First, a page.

Working while waiting out clearance

Bit of an unusual question. I’m waiting out clearance for a defense contractor - secret level - and I took a job about a month ago with my old employer while I wait it out. The process for my clearance has been very touch and go (investigator laid off, moving around this summer, lapses in communication), but long story short I’m finally back in communication with my investigator and it looks like the investigation is pretty much wrapping up. She has reached out to me for a couple of clarifications on foreign travel but it seems like it’s only a matter of time before the investigation phase wraps up.

Submitted eqip 3/2019
Interview 5/2019
References contacted 6/2019
Contact with new BI 10/1/2019
In person meeting with BI 10/13/2019

My question is what to do about the job I have now in the meantime. I work with a super small team doing campaign work, and if I leave them before the primary election in March I’d pretty much be leaving them high and dry. My POC at the new job has been super communicative, and has indicated he’ll wait as long as it takes for me to get cleared and started (I was not granted interim), but I’m not sure if I should risk the contractor job by asking to push back my start date or if I should just leave it be and hope that my clearance grant date is close enough to the election.

Definitely overthinking it, but any feedback?

This seems more like a question about when it would be right to leave your current job. My advice would be to start your new job as soon as you get your clearance and don’t push it off; you don’t want to annoy your new employer, who’s already been waiting several months for you. I don’t think your security clearance status is risked if you push your start date back, but you probably shouldn’t do it.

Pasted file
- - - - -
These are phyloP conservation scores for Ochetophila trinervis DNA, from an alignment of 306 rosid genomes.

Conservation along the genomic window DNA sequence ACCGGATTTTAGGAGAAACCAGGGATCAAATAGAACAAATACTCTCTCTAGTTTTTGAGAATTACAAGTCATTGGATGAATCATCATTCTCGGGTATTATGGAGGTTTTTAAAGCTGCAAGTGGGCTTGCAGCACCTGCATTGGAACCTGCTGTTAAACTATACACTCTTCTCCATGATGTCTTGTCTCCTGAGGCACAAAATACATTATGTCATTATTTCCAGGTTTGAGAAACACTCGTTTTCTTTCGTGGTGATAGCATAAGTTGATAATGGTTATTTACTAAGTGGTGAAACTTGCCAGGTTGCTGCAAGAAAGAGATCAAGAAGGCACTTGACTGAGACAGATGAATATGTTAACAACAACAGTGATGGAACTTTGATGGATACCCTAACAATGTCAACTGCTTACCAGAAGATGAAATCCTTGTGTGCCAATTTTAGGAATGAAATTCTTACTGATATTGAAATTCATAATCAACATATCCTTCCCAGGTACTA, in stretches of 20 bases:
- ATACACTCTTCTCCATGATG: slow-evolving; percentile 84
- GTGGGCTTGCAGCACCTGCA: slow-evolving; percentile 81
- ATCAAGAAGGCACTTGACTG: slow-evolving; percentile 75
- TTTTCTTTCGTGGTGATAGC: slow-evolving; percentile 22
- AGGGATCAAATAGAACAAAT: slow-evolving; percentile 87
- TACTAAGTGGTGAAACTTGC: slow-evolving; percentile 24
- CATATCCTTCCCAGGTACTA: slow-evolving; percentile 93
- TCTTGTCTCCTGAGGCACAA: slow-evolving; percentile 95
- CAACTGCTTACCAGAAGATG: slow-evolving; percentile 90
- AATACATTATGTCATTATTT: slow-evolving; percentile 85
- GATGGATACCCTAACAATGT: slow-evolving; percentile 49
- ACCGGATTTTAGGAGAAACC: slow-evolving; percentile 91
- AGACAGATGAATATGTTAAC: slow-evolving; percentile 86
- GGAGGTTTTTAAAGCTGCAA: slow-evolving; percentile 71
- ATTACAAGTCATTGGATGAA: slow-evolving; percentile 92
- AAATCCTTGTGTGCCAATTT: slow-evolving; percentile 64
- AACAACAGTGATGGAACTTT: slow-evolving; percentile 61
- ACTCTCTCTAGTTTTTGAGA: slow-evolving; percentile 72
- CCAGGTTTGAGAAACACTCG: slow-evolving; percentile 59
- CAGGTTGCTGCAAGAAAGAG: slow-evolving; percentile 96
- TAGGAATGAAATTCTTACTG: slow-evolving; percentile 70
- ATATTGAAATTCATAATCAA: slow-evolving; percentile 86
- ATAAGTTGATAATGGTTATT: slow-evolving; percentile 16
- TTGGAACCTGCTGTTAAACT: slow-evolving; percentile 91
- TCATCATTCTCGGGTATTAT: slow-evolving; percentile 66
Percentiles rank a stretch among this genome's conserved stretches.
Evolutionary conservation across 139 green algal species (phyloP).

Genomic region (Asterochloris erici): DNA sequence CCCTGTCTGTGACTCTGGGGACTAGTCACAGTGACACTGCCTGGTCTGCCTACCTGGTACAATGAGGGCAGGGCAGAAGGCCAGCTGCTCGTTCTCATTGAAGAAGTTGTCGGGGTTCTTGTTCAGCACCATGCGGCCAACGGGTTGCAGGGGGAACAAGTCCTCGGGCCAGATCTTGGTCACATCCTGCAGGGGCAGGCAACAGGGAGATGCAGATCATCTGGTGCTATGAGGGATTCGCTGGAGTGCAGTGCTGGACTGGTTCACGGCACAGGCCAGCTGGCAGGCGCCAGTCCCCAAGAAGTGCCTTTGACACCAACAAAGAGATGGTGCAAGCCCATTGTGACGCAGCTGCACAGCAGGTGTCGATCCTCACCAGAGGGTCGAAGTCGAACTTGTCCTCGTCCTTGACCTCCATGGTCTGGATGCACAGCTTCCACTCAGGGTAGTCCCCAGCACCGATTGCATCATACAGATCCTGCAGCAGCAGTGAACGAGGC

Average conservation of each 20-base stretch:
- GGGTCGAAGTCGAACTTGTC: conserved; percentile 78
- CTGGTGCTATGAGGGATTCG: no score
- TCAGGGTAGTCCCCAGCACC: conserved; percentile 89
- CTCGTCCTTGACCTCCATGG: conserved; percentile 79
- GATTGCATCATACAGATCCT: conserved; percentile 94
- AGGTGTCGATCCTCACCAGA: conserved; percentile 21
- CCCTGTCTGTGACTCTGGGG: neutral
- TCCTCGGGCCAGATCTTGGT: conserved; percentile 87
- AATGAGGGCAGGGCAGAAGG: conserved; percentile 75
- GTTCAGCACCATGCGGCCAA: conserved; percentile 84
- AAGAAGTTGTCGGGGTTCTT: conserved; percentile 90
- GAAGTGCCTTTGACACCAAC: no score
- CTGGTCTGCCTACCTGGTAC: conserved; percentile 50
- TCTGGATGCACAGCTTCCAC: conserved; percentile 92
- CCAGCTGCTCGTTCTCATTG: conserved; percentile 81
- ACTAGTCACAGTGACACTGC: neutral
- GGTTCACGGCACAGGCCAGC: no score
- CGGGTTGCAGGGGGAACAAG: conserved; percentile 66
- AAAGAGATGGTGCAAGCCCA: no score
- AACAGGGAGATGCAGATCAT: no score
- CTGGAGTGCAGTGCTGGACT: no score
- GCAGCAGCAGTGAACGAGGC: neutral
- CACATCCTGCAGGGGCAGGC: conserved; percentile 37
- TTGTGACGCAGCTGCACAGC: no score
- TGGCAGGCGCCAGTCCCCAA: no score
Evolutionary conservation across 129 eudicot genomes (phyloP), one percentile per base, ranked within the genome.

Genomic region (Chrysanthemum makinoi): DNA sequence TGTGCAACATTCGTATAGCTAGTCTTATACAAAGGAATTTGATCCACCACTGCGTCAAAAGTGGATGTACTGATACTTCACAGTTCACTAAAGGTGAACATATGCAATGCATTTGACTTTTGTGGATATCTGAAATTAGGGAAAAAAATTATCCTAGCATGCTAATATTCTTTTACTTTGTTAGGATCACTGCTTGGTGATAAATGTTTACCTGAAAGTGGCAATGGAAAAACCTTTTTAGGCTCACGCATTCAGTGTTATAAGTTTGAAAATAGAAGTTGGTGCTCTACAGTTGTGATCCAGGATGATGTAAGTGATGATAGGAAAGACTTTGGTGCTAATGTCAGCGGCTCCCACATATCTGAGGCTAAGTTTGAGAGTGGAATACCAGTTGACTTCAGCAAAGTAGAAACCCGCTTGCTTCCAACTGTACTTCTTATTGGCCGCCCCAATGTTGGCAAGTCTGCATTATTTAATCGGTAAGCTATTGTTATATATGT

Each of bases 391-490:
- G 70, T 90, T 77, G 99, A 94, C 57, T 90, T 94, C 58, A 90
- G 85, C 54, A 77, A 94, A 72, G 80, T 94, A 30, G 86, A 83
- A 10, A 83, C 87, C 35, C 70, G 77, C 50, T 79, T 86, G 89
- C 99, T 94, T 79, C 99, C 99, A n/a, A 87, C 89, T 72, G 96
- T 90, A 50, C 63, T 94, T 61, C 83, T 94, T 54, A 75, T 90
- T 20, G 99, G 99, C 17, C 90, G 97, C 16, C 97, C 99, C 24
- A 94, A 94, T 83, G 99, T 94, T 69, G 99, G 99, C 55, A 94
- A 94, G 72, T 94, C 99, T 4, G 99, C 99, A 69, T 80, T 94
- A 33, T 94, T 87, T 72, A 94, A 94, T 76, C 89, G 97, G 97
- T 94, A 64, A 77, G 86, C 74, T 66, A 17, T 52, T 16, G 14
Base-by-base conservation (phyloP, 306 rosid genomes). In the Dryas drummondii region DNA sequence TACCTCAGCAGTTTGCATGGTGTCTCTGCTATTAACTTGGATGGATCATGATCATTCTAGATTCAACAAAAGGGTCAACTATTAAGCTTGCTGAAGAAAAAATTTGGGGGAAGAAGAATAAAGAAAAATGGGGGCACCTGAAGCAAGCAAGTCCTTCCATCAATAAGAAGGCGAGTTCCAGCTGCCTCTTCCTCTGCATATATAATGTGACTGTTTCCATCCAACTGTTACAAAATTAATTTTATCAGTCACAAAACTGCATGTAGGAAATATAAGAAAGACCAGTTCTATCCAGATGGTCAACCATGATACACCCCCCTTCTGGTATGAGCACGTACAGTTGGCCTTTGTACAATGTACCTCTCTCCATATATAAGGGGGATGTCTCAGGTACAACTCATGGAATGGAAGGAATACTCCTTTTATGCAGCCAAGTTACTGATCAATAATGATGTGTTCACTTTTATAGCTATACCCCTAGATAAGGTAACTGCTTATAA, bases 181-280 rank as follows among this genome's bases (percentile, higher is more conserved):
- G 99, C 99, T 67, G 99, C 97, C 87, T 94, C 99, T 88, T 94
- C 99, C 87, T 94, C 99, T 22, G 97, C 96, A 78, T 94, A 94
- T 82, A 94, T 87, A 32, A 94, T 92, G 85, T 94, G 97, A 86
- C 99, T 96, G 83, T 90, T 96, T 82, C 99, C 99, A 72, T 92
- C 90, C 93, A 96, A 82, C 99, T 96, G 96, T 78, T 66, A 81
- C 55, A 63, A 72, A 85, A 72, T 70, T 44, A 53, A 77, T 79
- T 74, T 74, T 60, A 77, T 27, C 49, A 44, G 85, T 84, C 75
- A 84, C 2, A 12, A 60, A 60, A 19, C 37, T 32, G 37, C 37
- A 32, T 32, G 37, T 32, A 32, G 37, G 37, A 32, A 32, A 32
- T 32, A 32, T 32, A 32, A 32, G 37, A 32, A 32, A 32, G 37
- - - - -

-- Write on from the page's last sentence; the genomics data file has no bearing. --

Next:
When you get to the adjudication stage talk to your coworkers and let them know you’re leaving soon, in a few weeks/months. Offer to do whatever you can to leave them in a good position when you leave. If you speak to your manager then offer to train whoever is taking your place.

You are the best person to decide on this. I just would add that some DoD contractors have either clear written clause in your contract which says, " you are supposed to start your job after xxxx numbers of days from the grant of your final clearance." or in other cases it’s not written,but verbally understood. For my contractor it was 30 days. Of course you DON’T have to start work, if you don’t want or have better opportunity.
A contractor sponsoring a clearance does that in the hope that that person will work with them after the grant of final clearance.
Also if you don’t start work after certain number of days, some contractors will release you form their cage. In which case you will have to look for a sponsor to take your clearance, or risk losing it. I don’t know exact number of days, some say it’s 90 days or say it’s 180.